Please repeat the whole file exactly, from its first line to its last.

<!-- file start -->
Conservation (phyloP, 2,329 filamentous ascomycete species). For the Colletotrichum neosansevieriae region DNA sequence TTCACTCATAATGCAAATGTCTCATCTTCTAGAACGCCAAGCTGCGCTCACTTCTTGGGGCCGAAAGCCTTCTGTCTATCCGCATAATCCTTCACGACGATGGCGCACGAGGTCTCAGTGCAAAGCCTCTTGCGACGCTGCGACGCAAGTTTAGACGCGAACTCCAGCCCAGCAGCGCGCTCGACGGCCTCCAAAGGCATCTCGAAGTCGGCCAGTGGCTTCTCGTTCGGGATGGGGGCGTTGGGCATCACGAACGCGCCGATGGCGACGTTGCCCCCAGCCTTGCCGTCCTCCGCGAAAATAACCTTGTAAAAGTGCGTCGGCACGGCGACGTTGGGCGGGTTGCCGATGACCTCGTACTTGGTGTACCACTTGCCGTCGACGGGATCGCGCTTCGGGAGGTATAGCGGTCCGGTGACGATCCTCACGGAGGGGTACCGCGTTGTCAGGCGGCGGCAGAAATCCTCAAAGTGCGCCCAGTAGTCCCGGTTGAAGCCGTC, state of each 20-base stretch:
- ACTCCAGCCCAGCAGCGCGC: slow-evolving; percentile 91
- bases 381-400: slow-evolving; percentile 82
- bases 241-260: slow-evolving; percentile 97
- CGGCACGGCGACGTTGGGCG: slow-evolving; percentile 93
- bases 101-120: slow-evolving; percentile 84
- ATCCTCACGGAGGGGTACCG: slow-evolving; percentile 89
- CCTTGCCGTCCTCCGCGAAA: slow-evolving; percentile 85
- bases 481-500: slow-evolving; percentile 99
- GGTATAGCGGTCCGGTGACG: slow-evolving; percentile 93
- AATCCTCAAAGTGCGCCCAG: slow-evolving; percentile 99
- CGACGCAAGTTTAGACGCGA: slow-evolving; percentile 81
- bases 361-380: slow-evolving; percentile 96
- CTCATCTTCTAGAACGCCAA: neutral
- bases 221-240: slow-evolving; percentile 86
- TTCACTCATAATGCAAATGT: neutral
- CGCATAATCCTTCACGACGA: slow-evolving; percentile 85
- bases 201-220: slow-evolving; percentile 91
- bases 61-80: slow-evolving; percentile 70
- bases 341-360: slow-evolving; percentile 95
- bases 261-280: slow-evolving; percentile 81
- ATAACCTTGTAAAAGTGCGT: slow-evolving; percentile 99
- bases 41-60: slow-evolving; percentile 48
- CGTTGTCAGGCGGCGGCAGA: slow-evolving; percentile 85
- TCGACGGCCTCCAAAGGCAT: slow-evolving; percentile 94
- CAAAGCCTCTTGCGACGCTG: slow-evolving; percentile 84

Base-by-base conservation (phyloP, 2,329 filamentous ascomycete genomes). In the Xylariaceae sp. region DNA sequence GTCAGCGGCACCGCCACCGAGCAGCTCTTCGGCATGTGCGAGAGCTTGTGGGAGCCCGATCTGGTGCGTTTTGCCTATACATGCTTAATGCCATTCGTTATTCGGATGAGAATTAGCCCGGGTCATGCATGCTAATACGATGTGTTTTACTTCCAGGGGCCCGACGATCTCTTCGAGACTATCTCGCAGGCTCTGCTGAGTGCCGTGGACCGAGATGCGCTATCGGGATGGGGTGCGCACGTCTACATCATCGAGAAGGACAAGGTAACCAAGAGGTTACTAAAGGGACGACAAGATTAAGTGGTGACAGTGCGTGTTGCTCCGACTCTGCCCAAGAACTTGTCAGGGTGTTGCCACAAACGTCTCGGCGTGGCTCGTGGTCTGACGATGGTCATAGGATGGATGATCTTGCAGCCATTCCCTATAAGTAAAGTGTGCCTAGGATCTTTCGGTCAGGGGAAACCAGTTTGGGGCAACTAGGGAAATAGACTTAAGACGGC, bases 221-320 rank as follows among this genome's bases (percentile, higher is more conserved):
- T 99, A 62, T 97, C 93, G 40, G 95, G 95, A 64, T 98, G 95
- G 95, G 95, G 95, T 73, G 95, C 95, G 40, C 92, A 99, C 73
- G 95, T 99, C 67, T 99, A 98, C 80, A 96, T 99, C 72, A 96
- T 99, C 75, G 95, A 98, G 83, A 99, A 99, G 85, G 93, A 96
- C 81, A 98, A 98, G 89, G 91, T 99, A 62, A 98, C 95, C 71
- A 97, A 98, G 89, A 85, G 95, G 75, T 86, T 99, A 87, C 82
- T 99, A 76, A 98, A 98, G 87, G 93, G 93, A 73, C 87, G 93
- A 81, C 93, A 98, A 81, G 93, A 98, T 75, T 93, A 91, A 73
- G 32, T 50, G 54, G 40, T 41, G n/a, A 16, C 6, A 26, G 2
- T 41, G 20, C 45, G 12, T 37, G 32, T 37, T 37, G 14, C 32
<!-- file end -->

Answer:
Conservation (phyloP, 2,329 filamentous ascomycete species). For the Colletotrichum neosansevieriae region DNA sequence TTCACTCATAATGCAAATGTCTCATCTTCTAGAACGCCAAGCTGCGCTCACTTCTTGGGGCCGAAAGCCTTCTGTCTATCCGCATAATCCTTCACGACGATGGCGCACGAGGTCTCAGTGCAAAGCCTCTTGCGACGCTGCGACGCAAGTTTAGACGCGAACTCCAGCCCAGCAGCGCGCTCGACGGCCTCCAAAGGCATCTCGAAGTCGGCCAGTGGCTTCTCGTTCGGGATGGGGGCGTTGGGCATCACGAACGCGCCGATGGCGACGTTGCCCCCAGCCTTGCCGTCCTCCGCGAAAATAACCTTGTAAAAGTGCGTCGGCACGGCGACGTTGGGCGGGTTGCCGATGACCTCGTACTTGGTGTACCACTTGCCGTCGACGGGATCGCGCTTCGGGAGGTATAGCGGTCCGGTGACGATCCTCACGGAGGGGTACCGCGTTGTCAGGCGGCGGCAGAAATCCTCAAAGTGCGCCCAGTAGTCCCGGTTGAAGCCGTC, state of each 20-base stretch:
- ACTCCAGCCCAGCAGCGCGC: slow-evolving; percentile 91
- bases 381-400: slow-evolving; percentile 82
- bases 241-260: slow-evolving; percentile 97
- CGGCACGGCGACGTTGGGCG: slow-evolving; percentile 93
- bases 101-120: slow-evolving; percentile 84
- ATCCTCACGGAGGGGTACCG: slow-evolving; percentile 89
- CCTTGCCGTCCTCCGCGAAA: slow-evolving; percentile 85
- bases 481-500: slow-evolving; percentile 99
- GGTATAGCGGTCCGGTGACG: slow-evolving; percentile 93
- AATCCTCAAAGTGCGCCCAG: slow-evolving; percentile 99
- CGACGCAAGTTTAGACGCGA: slow-evolving; percentile 81
- bases 361-380: slow-evolving; percentile 96
- CTCATCTTCTAGAACGCCAA: neutral
- bases 221-240: slow-evolving; percentile 86
- TTCACTCATAATGCAAATGT: neutral
- CGCATAATCCTTCACGACGA: slow-evolving; percentile 85
- bases 201-220: slow-evolving; percentile 91
- bases 61-80: slow-evolving; percentile 70
- bases 341-360: slow-evolving; percentile 95
- bases 261-280: slow-evolving; percentile 81
- ATAACCTTGTAAAAGTGCGT: slow-evolving; percentile 99
- bases 41-60: slow-evolving; percentile 48
- CGTTGTCAGGCGGCGGCAGA: slow-evolving; percentile 85
- TCGACGGCCTCCAAAGGCAT: slow-evolving; percentile 94
- CAAAGCCTCTTGCGACGCTG: slow-evolving; percentile 84

Base-by-base conservation (phyloP, 2,329 filamentous ascomycete genomes). In the Xylariaceae sp. region DNA sequence GTCAGCGGCACCGCCACCGAGCAGCTCTTCGGCATGTGCGAGAGCTTGTGGGAGCCCGATCTGGTGCGTTTTGCCTATACATGCTTAATGCCATTCGTTATTCGGATGAGAATTAGCCCGGGTCATGCATGCTAATACGATGTGTTTTACTTCCAGGGGCCCGACGATCTCTTCGAGACTATCTCGCAGGCTCTGCTGAGTGCCGTGGACCGAGATGCGCTATCGGGATGGGGTGCGCACGTCTACATCATCGAGAAGGACAAGGTAACCAAGAGGTTACTAAAGGGACGACAAGATTAAGTGGTGACAGTGCGTGTTGCTCCGACTCTGCCCAAGAACTTGTCAGGGTGTTGCCACAAACGTCTCGGCGTGGCTCGTGGTCTGACGATGGTCATAGGATGGATGATCTTGCAGCCATTCCCTATAAGTAAAGTGTGCCTAGGATCTTTCGGTCAGGGGAAACCAGTTTGGGGCAACTAGGGAAATAGACTTAAGACGGC, bases 221-320 rank as follows among this genome's bases (percentile, higher is more conserved):
- T 99, A 62, T 97, C 93, G 40, G 95, G 95, A 64, T 98, G 95
- G 95, G 95, G 95, T 73, G 95, C 95, G 40, C 92, A 99, C 73
- G 95, T 99, C 67, T 99, A 98, C 80, A 96, T 99, C 72, A 96
- T 99, C 75, G 95, A 98, G 83, A 99, A 99, G 85, G 93, A 96
- C 81, A 98, A 98, G 89, G 91, T 99, A 62, A 98, C 95, C 71
- A 97, A 98, G 89, A 85, G 95, G 75, T 86, T 99, A 87, C 82
- T 99, A 76, A 98, A 98, G 87, G 93, G 93, A 73, C 87, G 93
- A 81, C 93, A 98, A 81, G 93, A 98, T 75, T 93, A 91, A 73
- G 32, T 50, G 54, G 40, T 41, G n/a, A 16, C 6, A 26, G 2
- T 41, G 20, C 45, G 12, T 37, G 32, T 37, T 37, G 14, C 32